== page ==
Inside Politics

Securing an estimate on the Old Age Security change

Sometimes it takes a bit of work to get information in Ottawa. This week, it was the proposed change to Old Age Security in the budget implementation bill that drew questions. 

On Monday morning, I asked the offices of both Flaherty and Human Resources and Skills Development Minister Diane Finley for their estimate of what Canada will save by moving the eligible age for OAS to 67 years from 65 years.

The change will happen gradually, a month at a time, starting in 2023.

Flaherty's office referred me to Finley's office. Finley's office sent me an email with some information, but not the answer to my question. On Monday afternoon (actually, at the same moment I was opening the email from Finley's office), Flaherty answered a question from a reporter by saying yes, he'd heard $10 billion, or $12 billion. "Something in that area," he said.

At that point, a reporter in my bureau said she'd asked an finance official on budget day (March 29 - about six weeks ago) and the official had told her the estimate was $10.8 billion.

The next day, asked by both Liberal MP Scott Brison and NDP MP Peggy Nash, Flaherty said he'd heard that number from the media. He wouldn't give them an estimate. Both Nash and Brison had asked in the House of Commons too, but neither Flaherty or Finley would provide the information.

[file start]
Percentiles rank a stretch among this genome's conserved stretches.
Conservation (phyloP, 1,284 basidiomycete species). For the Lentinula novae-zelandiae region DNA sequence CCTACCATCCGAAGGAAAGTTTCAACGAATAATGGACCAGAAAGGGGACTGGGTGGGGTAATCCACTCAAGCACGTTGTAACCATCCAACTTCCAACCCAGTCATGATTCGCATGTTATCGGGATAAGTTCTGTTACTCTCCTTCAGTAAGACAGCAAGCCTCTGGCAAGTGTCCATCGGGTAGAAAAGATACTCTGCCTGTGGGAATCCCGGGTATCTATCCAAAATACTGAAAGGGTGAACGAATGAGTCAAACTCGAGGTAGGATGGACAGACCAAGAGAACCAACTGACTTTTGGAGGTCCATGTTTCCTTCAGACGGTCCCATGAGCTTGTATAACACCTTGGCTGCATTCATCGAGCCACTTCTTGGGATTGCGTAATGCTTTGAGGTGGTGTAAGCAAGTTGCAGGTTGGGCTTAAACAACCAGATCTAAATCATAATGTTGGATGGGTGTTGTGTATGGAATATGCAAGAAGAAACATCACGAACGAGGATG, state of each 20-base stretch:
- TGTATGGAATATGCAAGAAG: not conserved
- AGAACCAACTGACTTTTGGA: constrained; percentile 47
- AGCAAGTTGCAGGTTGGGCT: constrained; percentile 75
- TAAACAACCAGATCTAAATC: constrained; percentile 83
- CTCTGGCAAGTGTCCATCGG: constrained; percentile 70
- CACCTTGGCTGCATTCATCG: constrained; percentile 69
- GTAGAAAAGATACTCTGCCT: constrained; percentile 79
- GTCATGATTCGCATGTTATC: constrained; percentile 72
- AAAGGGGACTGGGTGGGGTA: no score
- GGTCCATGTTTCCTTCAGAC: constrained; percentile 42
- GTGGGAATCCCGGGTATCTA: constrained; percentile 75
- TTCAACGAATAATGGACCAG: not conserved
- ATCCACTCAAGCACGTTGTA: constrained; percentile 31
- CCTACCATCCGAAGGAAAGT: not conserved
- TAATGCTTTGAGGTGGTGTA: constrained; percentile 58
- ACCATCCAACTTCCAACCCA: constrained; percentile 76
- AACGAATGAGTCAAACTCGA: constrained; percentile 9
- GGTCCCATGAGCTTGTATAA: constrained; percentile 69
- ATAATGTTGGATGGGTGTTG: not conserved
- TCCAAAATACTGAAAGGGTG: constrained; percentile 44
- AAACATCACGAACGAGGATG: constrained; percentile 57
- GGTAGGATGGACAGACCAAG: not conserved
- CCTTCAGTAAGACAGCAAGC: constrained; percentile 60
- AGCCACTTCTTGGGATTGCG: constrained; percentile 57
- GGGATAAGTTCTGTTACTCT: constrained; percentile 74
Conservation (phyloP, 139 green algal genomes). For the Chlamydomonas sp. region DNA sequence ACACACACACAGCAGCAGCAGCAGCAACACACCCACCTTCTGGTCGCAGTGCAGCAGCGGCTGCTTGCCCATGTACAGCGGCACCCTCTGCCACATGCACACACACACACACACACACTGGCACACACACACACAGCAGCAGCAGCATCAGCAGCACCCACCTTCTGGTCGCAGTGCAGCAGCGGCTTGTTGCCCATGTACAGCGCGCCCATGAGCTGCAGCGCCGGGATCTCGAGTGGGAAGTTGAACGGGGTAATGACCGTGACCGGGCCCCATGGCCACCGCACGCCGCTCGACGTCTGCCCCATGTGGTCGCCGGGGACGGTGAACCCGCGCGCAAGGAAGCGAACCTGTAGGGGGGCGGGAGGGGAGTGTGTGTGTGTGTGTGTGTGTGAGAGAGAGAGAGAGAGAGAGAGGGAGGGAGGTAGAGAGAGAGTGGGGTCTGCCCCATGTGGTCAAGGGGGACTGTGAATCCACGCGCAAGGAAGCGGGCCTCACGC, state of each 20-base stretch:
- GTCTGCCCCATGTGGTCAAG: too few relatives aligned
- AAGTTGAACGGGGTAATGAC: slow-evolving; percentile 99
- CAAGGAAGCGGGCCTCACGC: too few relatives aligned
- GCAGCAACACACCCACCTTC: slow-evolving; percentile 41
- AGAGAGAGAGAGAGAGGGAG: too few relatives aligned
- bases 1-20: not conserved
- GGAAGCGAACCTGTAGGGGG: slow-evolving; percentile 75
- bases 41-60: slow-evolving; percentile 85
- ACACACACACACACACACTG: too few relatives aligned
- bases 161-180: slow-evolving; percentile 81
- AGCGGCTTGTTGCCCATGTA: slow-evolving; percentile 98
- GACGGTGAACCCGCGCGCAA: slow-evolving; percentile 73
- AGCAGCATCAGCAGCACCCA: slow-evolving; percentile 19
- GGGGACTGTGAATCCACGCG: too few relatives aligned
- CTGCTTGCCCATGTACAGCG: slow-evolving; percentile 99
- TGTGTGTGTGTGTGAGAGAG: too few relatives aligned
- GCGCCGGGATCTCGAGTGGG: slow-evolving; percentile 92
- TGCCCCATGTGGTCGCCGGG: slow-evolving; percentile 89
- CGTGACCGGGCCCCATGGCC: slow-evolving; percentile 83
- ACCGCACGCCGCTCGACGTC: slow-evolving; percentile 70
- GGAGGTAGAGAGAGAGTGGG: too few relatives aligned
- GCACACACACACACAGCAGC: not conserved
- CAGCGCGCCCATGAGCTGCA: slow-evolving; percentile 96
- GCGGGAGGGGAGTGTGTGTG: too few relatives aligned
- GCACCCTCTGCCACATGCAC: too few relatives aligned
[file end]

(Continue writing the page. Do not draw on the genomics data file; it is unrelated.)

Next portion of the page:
This afternoon, Flaherty's department sent me the answer.

David Barnabe, a spokesman for the finance department, wrote the following:

"By law, the minister of HRSD has to request a new actuarial report whenever the OAS program is modified. That report will quantify the cost of the program with the increased age eligibility and will be released some time after the new OAS eligibility becomes law.

However, the Office of the Chief Actuary has provided preliminary estimate that the Government of Canada would spend $97.9 billion in 2030 on OAS, if these changes are implemented. The government would have spent $108.7 billion if the changes were not implemented. [That works out to $10.8 billion]

To better inform the discussion, and ensure proper focus on the substance of what and why OAS is being changed, the Government has agreed to release this information."

Comments are closed.